Big or small, publicly held or privately owned, every business is worried it will be the next victim of a cyber-attack.
They’re right to be concerned.
Hackers launch thousands of attacks each day to gain access to private networks and sensitive data. With the average cost of each successful data breach approaching $4 million, the cyber-attack pandemic is like a lottery no business wants to play: millions of chances each year to lose millions of dollars.
To defend themselves, companies worldwide will spend more than $80 billion on cyber-security hardware, software and services in 2017. But that investment will do little to address one of the weakest links in the data security defense chain: employee behavior.
With each new attack—like the recent WannaCry ransomware outbreak, which spread through phishing emails—we’re reminded that employees are one of hackers’ favorite ways to break into a network.
The good news: It is possible to transform employees from a hacker target to frontline cyber defense assets. We’ve identified three keys to engaging employees in the fight against cyber-attacks:
1. Find Your Blocks: Identify blocks and barriers and determine how to overcome them. Employees don’t need a computer engineering degree to thwart hackers. The actions to do so aren’t complicated, so why don’t more employees do them?
Psychometrics and other techniques identify real and perceived emotional barriers to behavior change. Sometimes these barriers are technological, such as systems that require employees to create and remember multiple usernames and passwords. Sometimes they are emotional, such as the defeatist attitude that getting hacked is inevitable.
True or false, rational or irrational, these blocks and barriers are real. Effective behavior change campaigns are built on a research foundation that explains what these blocks are and why they exist. A company should put the time and effort into understanding these blocks and barriers.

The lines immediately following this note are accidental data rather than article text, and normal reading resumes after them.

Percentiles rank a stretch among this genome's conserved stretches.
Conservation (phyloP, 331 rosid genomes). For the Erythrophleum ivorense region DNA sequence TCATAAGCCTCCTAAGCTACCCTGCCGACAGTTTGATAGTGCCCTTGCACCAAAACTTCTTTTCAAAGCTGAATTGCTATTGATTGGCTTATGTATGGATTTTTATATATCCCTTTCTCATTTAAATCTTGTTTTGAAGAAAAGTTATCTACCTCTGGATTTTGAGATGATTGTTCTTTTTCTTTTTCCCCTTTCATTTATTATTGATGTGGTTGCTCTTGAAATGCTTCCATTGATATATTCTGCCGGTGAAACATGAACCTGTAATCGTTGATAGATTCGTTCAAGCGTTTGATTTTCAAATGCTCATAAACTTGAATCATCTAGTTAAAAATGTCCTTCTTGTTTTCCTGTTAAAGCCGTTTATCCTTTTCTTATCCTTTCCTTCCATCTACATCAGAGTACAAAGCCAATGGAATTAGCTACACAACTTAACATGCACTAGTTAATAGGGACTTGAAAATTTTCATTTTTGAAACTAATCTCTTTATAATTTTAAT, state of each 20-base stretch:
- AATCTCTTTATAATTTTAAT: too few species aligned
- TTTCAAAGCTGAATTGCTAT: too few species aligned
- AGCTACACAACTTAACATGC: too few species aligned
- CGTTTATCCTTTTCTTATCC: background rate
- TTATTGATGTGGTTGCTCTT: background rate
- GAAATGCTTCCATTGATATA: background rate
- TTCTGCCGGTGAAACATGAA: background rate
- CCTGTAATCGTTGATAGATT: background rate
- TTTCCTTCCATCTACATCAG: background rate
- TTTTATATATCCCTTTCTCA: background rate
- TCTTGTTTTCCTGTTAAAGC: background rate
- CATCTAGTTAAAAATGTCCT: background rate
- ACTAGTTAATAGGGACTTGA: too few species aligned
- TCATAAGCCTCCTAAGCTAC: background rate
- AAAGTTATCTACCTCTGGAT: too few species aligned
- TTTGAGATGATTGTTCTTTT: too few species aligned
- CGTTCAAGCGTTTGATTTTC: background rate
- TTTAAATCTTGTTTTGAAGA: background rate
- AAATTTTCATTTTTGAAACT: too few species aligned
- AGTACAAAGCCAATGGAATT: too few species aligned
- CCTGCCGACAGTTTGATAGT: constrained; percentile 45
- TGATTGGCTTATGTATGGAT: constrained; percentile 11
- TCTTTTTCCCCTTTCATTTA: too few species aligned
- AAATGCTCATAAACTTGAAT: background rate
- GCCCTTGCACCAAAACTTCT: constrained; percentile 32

2. Share Accountability: Ensure employees understand their role in protecting your data. A common hurdle is employees’ belief that data security is something the IT department handles; but some of the greatest vulnerabilities are human, not technological.
For example, one type of hacker referred to as ‘social engineers’ specializes in manipulating employees to divulge sensitive information. This type of attack doesn’t require a computer, it’s simply a conversation between the hacker and the employee.
Undeniably, employees have a critical role to play in securing company information. But understanding their role and believing it’s central to their accountabilities are two different things. The subtle danger is that employees will think of data security like fire drills: important but not something they do every day. To change this perception, organizations need to demonstrate that security is a priority from the top down and bottom up.
3. Practice Makes Perfect: Using engaging training and gamification—creating games that teach employees cyber-defense behaviors in an interactive way—bring cyber-security best practices to life for employees. Too often, employee data security education is a once-a-year exercise to affirm employees were exposed to data security policies. This approach may be necessary for compliance, but it’s not sufficient to change employee behaviors.
Like any other behavior, cyber-defense techniques are only effective when they are practiced. Gamification is one way to ensure employees remain vigilant and use the techniques in their day-to-day work so that best practices become ingrained behaviors.
There is no opting-out of cyber-risk; if your company has a network, it’s a target. By extension, so are the employees who use that network. Their behavior makes them either a vulnerability for hackers to exploit or a frontline cyber-defense asset.
Which will it be for your company’s employees?